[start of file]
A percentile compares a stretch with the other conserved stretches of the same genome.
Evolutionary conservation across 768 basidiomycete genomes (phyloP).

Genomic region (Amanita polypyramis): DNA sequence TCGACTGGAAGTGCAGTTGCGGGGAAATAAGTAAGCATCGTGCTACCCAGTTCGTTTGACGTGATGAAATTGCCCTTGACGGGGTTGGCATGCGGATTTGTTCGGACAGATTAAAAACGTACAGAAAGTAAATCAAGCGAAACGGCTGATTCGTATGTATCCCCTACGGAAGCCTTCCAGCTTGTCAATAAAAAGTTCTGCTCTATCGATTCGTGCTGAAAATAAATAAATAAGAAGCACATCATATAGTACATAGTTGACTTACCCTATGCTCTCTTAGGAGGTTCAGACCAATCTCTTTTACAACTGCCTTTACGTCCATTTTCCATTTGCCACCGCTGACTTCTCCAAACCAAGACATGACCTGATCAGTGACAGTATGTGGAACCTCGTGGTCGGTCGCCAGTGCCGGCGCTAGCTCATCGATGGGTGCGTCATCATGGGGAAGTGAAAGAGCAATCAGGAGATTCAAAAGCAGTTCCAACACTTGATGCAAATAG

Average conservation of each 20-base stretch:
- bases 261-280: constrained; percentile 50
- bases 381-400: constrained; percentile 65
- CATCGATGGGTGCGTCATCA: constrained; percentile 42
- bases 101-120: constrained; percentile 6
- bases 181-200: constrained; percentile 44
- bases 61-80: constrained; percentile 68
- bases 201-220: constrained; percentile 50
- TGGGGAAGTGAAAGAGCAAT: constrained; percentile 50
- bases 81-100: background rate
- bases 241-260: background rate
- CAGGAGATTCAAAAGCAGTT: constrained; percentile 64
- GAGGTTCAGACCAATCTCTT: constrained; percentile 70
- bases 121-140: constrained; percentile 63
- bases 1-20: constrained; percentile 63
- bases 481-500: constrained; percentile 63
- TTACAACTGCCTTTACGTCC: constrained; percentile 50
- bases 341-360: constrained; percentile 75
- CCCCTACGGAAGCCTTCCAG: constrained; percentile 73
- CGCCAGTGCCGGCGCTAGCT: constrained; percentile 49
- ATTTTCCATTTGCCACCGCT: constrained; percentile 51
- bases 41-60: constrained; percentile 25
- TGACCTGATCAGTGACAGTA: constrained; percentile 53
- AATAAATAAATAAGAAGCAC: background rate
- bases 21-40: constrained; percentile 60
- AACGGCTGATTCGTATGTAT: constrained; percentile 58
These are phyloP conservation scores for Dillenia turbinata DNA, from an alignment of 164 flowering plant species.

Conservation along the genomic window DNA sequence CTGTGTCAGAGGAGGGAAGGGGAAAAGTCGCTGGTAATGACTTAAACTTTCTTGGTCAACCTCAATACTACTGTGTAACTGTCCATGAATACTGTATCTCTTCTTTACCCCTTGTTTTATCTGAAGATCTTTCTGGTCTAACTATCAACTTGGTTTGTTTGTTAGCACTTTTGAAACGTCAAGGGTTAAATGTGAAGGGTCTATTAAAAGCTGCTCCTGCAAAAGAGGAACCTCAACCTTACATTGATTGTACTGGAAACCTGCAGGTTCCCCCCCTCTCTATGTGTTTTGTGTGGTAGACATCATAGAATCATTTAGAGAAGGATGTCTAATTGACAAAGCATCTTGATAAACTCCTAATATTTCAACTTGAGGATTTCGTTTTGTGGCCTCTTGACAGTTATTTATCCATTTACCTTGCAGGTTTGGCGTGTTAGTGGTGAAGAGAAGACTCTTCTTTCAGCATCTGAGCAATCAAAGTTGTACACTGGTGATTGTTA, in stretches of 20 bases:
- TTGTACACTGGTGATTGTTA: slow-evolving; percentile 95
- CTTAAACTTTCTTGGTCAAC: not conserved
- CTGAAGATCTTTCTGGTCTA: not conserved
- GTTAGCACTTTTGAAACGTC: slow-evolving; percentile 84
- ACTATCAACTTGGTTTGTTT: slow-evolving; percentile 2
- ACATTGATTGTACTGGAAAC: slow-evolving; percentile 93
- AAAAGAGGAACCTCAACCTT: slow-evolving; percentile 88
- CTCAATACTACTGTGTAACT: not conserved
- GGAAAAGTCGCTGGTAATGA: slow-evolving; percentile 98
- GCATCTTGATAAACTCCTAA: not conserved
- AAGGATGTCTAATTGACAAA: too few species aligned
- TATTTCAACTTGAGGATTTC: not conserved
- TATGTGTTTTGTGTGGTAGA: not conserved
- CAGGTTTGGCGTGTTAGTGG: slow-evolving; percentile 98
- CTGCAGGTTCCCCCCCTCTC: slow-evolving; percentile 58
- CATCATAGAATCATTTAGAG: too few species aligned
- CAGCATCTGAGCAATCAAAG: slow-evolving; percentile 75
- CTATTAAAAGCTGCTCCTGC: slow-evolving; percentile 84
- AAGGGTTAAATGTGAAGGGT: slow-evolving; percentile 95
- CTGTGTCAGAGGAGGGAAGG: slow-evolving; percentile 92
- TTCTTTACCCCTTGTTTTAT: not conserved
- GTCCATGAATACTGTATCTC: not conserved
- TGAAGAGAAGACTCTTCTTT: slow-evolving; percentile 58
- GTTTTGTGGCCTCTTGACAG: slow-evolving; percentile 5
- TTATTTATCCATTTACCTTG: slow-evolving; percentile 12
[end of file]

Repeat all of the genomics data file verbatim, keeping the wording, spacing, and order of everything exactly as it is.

A percentile compares a stretch with the other conserved stretches of the same genome.
Evolutionary conservation across 768 basidiomycete genomes (phyloP).

Genomic region (Amanita polypyramis): DNA sequence TCGACTGGAAGTGCAGTTGCGGGGAAATAAGTAAGCATCGTGCTACCCAGTTCGTTTGACGTGATGAAATTGCCCTTGACGGGGTTGGCATGCGGATTTGTTCGGACAGATTAAAAACGTACAGAAAGTAAATCAAGCGAAACGGCTGATTCGTATGTATCCCCTACGGAAGCCTTCCAGCTTGTCAATAAAAAGTTCTGCTCTATCGATTCGTGCTGAAAATAAATAAATAAGAAGCACATCATATAGTACATAGTTGACTTACCCTATGCTCTCTTAGGAGGTTCAGACCAATCTCTTTTACAACTGCCTTTACGTCCATTTTCCATTTGCCACCGCTGACTTCTCCAAACCAAGACATGACCTGATCAGTGACAGTATGTGGAACCTCGTGGTCGGTCGCCAGTGCCGGCGCTAGCTCATCGATGGGTGCGTCATCATGGGGAAGTGAAAGAGCAATCAGGAGATTCAAAAGCAGTTCCAACACTTGATGCAAATAG

Average conservation of each 20-base stretch:
- bases 261-280: constrained; percentile 50
- bases 381-400: constrained; percentile 65
- CATCGATGGGTGCGTCATCA: constrained; percentile 42
- bases 101-120: constrained; percentile 6
- bases 181-200: constrained; percentile 44
- bases 61-80: constrained; percentile 68
- bases 201-220: constrained; percentile 50
- TGGGGAAGTGAAAGAGCAAT: constrained; percentile 50
- bases 81-100: background rate
- bases 241-260: background rate
- CAGGAGATTCAAAAGCAGTT: constrained; percentile 64
- GAGGTTCAGACCAATCTCTT: constrained; percentile 70
- bases 121-140: constrained; percentile 63
- bases 1-20: constrained; percentile 63
- bases 481-500: constrained; percentile 63
- TTACAACTGCCTTTACGTCC: constrained; percentile 50
- bases 341-360: constrained; percentile 75
- CCCCTACGGAAGCCTTCCAG: constrained; percentile 73
- CGCCAGTGCCGGCGCTAGCT: constrained; percentile 49
- ATTTTCCATTTGCCACCGCT: constrained; percentile 51
- bases 41-60: constrained; percentile 25
- TGACCTGATCAGTGACAGTA: constrained; percentile 53
- AATAAATAAATAAGAAGCAC: background rate
- bases 21-40: constrained; percentile 60
- AACGGCTGATTCGTATGTAT: constrained; percentile 58
These are phyloP conservation scores for Dillenia turbinata DNA, from an alignment of 164 flowering plant species.

Conservation along the genomic window DNA sequence CTGTGTCAGAGGAGGGAAGGGGAAAAGTCGCTGGTAATGACTTAAACTTTCTTGGTCAACCTCAATACTACTGTGTAACTGTCCATGAATACTGTATCTCTTCTTTACCCCTTGTTTTATCTGAAGATCTTTCTGGTCTAACTATCAACTTGGTTTGTTTGTTAGCACTTTTGAAACGTCAAGGGTTAAATGTGAAGGGTCTATTAAAAGCTGCTCCTGCAAAAGAGGAACCTCAACCTTACATTGATTGTACTGGAAACCTGCAGGTTCCCCCCCTCTCTATGTGTTTTGTGTGGTAGACATCATAGAATCATTTAGAGAAGGATGTCTAATTGACAAAGCATCTTGATAAACTCCTAATATTTCAACTTGAGGATTTCGTTTTGTGGCCTCTTGACAGTTATTTATCCATTTACCTTGCAGGTTTGGCGTGTTAGTGGTGAAGAGAAGACTCTTCTTTCAGCATCTGAGCAATCAAAGTTGTACACTGGTGATTGTTA, in stretches of 20 bases:
- TTGTACACTGGTGATTGTTA: slow-evolving; percentile 95
- CTTAAACTTTCTTGGTCAAC: not conserved
- CTGAAGATCTTTCTGGTCTA: not conserved
- GTTAGCACTTTTGAAACGTC: slow-evolving; percentile 84
- ACTATCAACTTGGTTTGTTT: slow-evolving; percentile 2
- ACATTGATTGTACTGGAAAC: slow-evolving; percentile 93
- AAAAGAGGAACCTCAACCTT: slow-evolving; percentile 88
- CTCAATACTACTGTGTAACT: not conserved
- GGAAAAGTCGCTGGTAATGA: slow-evolving; percentile 98
- GCATCTTGATAAACTCCTAA: not conserved
- AAGGATGTCTAATTGACAAA: too few species aligned
- TATTTCAACTTGAGGATTTC: not conserved
- TATGTGTTTTGTGTGGTAGA: not conserved
- CAGGTTTGGCGTGTTAGTGG: slow-evolving; percentile 98
- CTGCAGGTTCCCCCCCTCTC: slow-evolving; percentile 58
- CATCATAGAATCATTTAGAG: too few species aligned
- CAGCATCTGAGCAATCAAAG: slow-evolving; percentile 75
- CTATTAAAAGCTGCTCCTGC: slow-evolving; percentile 84
- AAGGGTTAAATGTGAAGGGT: slow-evolving; percentile 95
- CTGTGTCAGAGGAGGGAAGG: slow-evolving; percentile 92
- TTCTTTACCCCTTGTTTTAT: not conserved
- GTCCATGAATACTGTATCTC: not conserved
- TGAAGAGAAGACTCTTCTTT: slow-evolving; percentile 58
- GTTTTGTGGCCTCTTGACAG: slow-evolving; percentile 5
- TTATTTATCCATTTACCTTG: slow-evolving; percentile 12